Look up at the jalousie windows, the ornate fretwork verandas and the mountainous backdrop for a picturesque view of Roseau.

Roseau is Dominica’s capital and also its major seaport. It is located on the southwest coast of the island at the foot of a broad river valley. The central shopping, administrative and business district of Roseau is to the south of the river, and the residential neighbourhoods of Pottersville, Goodwill and St Aroment are situated to the north.

At the southern edge of the central district is the old French Quarter, where the original European settlement was built (the Kalinago were already here). To its south is the coastal road and the neighbourhoods of Newtown, Citronniere and Castle Comfort.

First impressions of Roseau are generally mixed. For a capital, the town is very small, rather cluttered and often busy; habitually jammed with cars, people and buses. It can be noisy, sometimes rather smelly (open gutters and a propensity for some to urinate anywhere), and it is always very hot and sticky. A lack of proper footpaths and all those open gutters frequently force pedestrians out into the road amongst the traffic. This can make both driving and walking around town quite a precarious and frustrating business. The buildings of Roseau are a seemingly unplanned jumble of the old, the new and the downright ramshackle.

Art work by Dominican artist Ellingworth Moses © Paul Crask
Whilst in Roseau, take some time to view the Art Galleries exhibting Domincan Artists’ work, for example this piece by Ellingworth Moses © Paul Crask

Walk with your head down, dodging vehicles, trying not to fall down through holes in the pavement, dodging an increasing number of beggars, and getting steamy under the collar, and the town can feel ugly and oppressive. Take your time, walk slowly, look up at the jalousie windows, the ornate fretwork verandas and the mountainous backdrop, and it can be a different town altogether. But whatever you make of it, Roseau is really not a place for the traveller to dwell; for the beauty, intrigue and natural attractions of this wonderful Caribbean island lie beyond its diminutive and claustrophobic capital.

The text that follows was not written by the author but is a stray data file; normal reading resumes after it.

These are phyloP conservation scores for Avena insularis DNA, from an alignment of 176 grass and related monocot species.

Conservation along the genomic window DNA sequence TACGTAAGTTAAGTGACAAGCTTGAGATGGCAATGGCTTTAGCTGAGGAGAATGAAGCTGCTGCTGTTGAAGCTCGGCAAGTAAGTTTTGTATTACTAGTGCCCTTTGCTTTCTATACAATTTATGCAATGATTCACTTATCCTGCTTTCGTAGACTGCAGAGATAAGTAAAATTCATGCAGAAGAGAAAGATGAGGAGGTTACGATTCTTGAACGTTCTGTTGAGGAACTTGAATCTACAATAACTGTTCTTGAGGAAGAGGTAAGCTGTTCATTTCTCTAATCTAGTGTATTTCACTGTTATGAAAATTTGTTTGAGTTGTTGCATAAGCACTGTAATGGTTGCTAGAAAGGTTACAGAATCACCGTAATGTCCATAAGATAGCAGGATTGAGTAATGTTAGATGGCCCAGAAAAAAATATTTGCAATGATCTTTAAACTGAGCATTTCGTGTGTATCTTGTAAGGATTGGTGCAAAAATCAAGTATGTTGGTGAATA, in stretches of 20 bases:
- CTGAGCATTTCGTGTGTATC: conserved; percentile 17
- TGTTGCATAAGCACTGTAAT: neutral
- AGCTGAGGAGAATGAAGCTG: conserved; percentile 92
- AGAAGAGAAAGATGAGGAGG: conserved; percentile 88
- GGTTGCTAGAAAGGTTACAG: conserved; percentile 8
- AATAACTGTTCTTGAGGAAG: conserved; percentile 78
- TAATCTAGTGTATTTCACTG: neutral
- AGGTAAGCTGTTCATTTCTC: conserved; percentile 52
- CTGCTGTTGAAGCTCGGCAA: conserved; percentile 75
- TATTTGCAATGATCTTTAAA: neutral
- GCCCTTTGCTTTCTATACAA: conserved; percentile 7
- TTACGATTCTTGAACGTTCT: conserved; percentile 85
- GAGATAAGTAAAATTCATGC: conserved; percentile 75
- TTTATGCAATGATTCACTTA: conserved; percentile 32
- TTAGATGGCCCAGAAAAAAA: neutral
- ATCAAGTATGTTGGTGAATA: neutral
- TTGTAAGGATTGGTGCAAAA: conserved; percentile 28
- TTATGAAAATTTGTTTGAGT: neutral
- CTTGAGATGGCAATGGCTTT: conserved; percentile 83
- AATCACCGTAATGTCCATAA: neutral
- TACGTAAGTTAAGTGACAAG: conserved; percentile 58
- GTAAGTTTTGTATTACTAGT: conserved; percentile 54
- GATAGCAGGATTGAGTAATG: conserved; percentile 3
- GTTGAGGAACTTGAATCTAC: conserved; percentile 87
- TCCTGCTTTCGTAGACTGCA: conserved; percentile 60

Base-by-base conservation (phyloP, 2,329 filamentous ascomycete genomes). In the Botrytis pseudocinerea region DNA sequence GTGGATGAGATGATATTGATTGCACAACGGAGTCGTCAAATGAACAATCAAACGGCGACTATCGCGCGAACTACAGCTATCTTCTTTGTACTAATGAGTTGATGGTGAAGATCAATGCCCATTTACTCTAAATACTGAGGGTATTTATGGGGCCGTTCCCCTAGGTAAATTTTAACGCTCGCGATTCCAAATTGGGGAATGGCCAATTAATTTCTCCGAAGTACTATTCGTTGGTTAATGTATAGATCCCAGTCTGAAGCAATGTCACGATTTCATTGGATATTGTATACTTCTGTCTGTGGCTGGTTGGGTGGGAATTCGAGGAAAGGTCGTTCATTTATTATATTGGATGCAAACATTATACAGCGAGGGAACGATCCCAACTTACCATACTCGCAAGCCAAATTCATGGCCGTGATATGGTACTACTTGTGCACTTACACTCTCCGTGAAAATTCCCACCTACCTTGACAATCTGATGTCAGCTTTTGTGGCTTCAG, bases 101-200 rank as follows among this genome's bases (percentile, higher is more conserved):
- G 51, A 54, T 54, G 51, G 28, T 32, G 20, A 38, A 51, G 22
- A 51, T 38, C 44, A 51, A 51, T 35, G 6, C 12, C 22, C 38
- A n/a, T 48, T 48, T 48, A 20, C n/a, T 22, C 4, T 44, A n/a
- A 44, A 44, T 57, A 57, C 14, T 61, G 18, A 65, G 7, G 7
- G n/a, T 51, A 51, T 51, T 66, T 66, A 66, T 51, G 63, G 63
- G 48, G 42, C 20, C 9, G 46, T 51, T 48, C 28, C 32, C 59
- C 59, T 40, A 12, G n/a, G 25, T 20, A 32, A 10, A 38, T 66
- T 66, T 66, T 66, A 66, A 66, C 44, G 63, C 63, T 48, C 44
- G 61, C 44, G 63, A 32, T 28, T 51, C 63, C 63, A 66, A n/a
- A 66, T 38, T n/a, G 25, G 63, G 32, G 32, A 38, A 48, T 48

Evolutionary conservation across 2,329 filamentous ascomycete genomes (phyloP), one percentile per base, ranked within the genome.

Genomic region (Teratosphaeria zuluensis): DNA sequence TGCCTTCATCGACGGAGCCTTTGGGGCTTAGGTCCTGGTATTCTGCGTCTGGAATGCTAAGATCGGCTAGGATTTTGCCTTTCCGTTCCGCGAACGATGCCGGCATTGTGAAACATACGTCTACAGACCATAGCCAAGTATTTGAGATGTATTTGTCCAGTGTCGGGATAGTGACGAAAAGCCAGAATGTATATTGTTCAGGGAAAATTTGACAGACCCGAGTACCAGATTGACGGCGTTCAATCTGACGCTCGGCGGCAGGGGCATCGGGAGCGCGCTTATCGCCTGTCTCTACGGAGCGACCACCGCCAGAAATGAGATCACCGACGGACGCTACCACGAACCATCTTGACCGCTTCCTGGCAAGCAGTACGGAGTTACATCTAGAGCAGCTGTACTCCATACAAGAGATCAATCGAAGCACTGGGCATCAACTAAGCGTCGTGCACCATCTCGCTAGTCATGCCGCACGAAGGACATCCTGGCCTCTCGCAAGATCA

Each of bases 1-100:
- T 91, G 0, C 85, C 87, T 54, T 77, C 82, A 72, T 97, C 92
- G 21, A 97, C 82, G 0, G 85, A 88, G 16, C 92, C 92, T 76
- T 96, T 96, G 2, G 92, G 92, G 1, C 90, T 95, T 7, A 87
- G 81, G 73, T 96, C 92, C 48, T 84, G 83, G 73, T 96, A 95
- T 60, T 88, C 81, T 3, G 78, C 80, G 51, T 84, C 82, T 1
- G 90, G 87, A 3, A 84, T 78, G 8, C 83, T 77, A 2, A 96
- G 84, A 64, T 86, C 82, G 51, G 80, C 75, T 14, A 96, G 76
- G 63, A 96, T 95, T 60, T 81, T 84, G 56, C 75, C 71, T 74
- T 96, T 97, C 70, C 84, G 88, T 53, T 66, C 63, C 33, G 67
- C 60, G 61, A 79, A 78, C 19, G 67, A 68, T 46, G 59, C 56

Ambitious plans to beautify Roseau and make it more visitor friendly have been talked about for many years and were on the cusp of being implemented before the financial setback of Tropical Storm Erika. The enhancement plans included boardwalks along the Bay Front, river paths, water taxis, pedestrian zones and more green spaces. A main bus terminus has also been suggested, which would help to alleviate traffic in the town as well as simplify things for those who don’t have several years available to spend trying to figure out where on earth to catch a bus.

Whether you love it or hate it, Roseau is inescapably the administrative engine room of the island, the hub and the hubbub, where government, financial institutions, communications and transport services find their nucleus, where merchants trade and where farmers turn up from the countryside to sell their produce. It is also where the majority of visiting cruise ships put in.

The best and most practical way to get around Roseau is on foot, but even that can be a challenge. The town is small and nowhere is very far but a lack of proper footpaths, holes, extended porticoes and open gutters make walking quite troublesome, and it is important to keep a sharp lookout for traffic when you are inevitably forced on to the roads.

Finding your way round the central area is fairly straightforward, as the layout is a grid system with all roads running in a straight line north to south or east to west. In the old French Quarter, the road layout is a little more interesting. Look out for small street signs on corners to help you find your way round.